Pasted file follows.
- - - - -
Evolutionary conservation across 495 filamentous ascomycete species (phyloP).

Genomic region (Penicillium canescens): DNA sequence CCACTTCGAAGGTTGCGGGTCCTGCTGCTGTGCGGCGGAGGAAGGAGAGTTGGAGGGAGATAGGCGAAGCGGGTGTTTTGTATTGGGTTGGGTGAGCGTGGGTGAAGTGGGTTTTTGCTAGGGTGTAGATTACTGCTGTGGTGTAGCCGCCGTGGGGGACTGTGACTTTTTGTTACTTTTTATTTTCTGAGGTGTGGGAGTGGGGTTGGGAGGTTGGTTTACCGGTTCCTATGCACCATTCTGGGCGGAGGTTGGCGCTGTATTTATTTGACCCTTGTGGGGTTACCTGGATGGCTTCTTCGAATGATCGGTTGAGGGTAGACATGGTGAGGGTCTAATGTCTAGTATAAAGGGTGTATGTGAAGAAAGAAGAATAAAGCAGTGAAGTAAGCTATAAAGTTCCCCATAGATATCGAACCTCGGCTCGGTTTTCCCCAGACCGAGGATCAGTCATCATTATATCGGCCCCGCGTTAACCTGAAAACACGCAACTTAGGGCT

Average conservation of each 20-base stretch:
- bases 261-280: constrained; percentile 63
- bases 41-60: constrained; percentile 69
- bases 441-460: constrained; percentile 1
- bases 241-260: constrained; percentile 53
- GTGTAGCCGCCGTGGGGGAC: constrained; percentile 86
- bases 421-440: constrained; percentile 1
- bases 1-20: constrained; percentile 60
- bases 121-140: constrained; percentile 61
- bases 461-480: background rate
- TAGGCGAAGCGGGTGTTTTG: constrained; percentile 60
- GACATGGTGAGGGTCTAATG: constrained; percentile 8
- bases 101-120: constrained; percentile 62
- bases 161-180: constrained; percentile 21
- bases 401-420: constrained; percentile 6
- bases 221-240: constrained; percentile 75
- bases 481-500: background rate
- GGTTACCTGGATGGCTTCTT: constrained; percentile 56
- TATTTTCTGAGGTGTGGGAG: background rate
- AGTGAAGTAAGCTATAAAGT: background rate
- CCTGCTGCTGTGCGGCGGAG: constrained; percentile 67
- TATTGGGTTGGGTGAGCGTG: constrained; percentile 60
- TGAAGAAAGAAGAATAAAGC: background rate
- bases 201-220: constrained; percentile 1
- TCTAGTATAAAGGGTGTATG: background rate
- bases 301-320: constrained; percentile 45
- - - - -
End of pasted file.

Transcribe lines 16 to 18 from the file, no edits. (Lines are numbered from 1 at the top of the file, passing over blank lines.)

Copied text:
- bases 161-180: constrained; percentile 21
- bases 401-420: constrained; percentile 6
- bases 221-240: constrained; percentile 75